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Election 2013:

The election is important to all of us because the big issues are our issues.
By Bonita Mersiades
Date: August 05 2013
Editor Rating:

“Who do you trust?” is the question the leaders of the two major political parties asked us on Sunday afternoon, once the election was called for Saturday September 7th.

Opposition Leader Tony Abbott says we should trust him and the Coalition to deliver certainty, stable government and “infrastructure of the future”; and to stop the carbon tax and “turn back the boats”.

Prime Minister Kevin Rudd says we should trust him to steer us through the end of the mining boom and set up a future for Australia’s children built on education reform, the national disability scheme and the national broadband network.

Mr Abbott says Mr Rudd and the Labor Party can’t be trusted with the economy because they embark upon “spendathons”.

Mr Rudd says Mr Abbott and the Coalition can’t be trusted with the economy because they’re got a $70 billion funding ‘black hole’.

It's hardly a surprise that the Greens Leader, Christine Milne, says that we shouldn’t trust either of them. Ms Milne said the Greens have “big things to deliver” in the next three years including making the big banks and miners pay more tax, support for renewable energy, a better deal for the unemployed and refugees and marriage equality.

While an election date is time to consider what we want as a nation, what we want as individuals or as a family unit is no less relevant. Every day, mums and families grapple with questions and juggle priorities from pregnancy right through to adult kids. For example:

  • How can I afford to have a baby?
  • How long can I have off work?
  • Can I afford child care?
  • Can I find child care?
  • Will my work let me vary my hours?
  • What if my child is sick and I need to leave early?
  • How can I make sure my child gets the best possible education so she can be the best she can be?
  • How can I afford the meat, fruit and veggies I should be buying?
  • What can I do to reduce my costs on electricity, gas, the car, transport?
  • How can my child play sport after school?
  • How can I possibly afford to become a home buyer?
  • Why is health insurance so expensive?
  • What if I get sick?
  • What if my child gets sick?
  • What can I do to make sure my family doesn’t get sick?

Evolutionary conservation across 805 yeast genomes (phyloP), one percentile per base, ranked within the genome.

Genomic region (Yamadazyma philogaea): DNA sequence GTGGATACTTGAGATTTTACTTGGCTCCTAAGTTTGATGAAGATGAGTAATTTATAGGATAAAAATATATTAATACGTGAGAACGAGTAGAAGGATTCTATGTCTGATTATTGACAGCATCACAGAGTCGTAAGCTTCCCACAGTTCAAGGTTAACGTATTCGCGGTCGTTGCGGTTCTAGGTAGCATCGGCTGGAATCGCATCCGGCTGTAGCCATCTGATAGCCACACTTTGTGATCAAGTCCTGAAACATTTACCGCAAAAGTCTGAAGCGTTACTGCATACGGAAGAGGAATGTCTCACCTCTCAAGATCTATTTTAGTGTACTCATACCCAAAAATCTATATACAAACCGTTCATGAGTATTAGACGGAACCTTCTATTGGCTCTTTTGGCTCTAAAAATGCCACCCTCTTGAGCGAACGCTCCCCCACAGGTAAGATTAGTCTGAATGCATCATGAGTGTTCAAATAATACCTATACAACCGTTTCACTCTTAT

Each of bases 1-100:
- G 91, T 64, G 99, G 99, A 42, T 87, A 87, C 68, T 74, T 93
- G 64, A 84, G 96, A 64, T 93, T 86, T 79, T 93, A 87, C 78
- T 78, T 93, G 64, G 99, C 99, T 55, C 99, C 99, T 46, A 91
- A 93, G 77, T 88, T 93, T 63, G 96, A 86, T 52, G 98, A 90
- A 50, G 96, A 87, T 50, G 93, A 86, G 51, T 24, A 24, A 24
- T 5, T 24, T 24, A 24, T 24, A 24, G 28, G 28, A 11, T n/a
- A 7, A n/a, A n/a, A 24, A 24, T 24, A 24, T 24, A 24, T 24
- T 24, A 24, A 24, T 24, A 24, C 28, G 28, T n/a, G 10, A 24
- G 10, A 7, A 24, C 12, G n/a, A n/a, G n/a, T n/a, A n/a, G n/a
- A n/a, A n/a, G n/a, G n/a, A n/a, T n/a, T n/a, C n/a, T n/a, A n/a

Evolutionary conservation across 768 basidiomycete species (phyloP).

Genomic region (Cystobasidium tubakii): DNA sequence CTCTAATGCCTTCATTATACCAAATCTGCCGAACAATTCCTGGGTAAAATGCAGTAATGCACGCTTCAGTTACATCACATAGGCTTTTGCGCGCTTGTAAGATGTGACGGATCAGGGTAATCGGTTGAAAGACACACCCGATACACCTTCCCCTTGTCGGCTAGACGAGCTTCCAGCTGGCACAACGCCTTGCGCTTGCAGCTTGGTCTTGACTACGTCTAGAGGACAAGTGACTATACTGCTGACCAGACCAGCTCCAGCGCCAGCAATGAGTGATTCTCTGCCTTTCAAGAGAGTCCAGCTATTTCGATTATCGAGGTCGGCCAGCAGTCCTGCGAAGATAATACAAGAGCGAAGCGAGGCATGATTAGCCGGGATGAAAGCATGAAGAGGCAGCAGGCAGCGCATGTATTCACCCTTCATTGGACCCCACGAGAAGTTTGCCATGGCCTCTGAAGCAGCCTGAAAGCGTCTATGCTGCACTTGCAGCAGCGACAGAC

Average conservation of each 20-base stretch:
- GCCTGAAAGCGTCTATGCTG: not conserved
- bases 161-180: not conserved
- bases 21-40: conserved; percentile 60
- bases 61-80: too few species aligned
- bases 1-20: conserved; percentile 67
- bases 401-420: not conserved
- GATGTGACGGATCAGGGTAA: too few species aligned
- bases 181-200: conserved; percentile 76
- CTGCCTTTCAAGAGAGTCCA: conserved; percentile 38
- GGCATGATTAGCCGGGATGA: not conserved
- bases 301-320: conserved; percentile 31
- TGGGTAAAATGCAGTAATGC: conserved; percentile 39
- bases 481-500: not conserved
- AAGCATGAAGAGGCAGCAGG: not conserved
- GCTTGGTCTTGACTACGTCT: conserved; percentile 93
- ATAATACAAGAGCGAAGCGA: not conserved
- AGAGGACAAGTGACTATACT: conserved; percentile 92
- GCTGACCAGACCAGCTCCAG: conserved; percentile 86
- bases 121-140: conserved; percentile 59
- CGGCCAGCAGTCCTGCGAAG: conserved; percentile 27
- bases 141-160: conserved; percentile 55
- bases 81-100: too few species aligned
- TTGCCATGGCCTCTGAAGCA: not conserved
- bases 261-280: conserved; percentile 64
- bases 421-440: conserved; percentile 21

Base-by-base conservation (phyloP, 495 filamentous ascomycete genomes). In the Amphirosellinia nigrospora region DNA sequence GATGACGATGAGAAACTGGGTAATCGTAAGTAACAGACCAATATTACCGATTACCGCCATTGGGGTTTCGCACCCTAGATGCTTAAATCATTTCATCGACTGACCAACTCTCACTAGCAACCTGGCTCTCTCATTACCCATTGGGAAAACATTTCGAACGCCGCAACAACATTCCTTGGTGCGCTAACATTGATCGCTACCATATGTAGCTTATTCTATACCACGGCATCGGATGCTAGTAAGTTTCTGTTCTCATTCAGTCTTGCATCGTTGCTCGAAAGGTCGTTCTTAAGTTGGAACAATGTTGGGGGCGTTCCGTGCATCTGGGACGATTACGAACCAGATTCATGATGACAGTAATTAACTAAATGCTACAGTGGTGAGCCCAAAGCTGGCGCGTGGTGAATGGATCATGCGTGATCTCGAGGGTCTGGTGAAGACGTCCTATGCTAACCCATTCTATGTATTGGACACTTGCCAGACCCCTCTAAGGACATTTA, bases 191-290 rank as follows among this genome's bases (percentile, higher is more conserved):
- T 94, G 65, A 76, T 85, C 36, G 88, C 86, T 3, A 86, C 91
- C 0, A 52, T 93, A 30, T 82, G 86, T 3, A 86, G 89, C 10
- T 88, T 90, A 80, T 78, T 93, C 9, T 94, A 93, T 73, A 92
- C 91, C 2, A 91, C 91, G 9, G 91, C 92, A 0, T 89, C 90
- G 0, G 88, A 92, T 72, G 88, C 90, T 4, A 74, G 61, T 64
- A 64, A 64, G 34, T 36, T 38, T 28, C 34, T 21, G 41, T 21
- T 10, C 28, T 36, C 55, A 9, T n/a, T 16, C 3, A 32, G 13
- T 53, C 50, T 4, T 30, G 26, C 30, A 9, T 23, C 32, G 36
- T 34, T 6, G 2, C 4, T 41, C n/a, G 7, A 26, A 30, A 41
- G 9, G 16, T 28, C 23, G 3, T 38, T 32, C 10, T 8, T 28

• How can I possibly find some ‘me’ time when there’s so much to do?
  • What about when dad’s dementia gets worse?
  • What am I going to do when mum can’t look after herself or dad anymore?

These myriad personal issues form the broader issues that many people think are irrelevant to them, but they’re not. They go to the heart of health, childcare, education, workplace relations, cost of living, income support and aged care - and who pays what, that is, the balance between private and government contribution.

They are framed by big picture issues, on which there is not always a ‘right’ or ‘wrong’ answer, despite how either side may paint it. For example:

  • An issue such as what to do with asylum seekers is much more complex than simply stopping the boats or finding an island to accommodate people; it is also about our population and immigration policy and about how we see ourselves as a nation.
  • The environment and a price on carbon is not as simple as what that price is; it’s also about whether we think Australia should become an active participant in future energy technologies and industries.
  • An issue such as the levy on savings banks deposits isn’t a ‘double dip revenue grab’ by government as some commentators suggested; it’s about having appropriate insurance in place for our savings in case one of the banks go belly-up. It was recommended by the International Monetary Fund.
  • And the national broadband network is not really concerned with how fast and how many movies your teenager wants to download at home, but about how being connected will revolutionise how we work, how we learn and the availability of health care.

We’re not going to tell you who to trust. And we’re not going to bombard you with election material either – there’s plenty of other mainstream mass media to do that.

But what we will do is continue to present facts and evidence, and give people an opportunity to voice an opinion, on the issues that are important to women and mums. These are the issues we present here at Motherpedia 365/7 because they affect our lives every day, not just at election time.

* * *

If you want to make a contribution during the election campaign and it meets our editorial guidelines, we’d love to hear from you. Just email the editor at

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3 Total Comments
Liz says: 2013 08 05

Great piece. Never thought of my ‘little’ issues being part of the big one.

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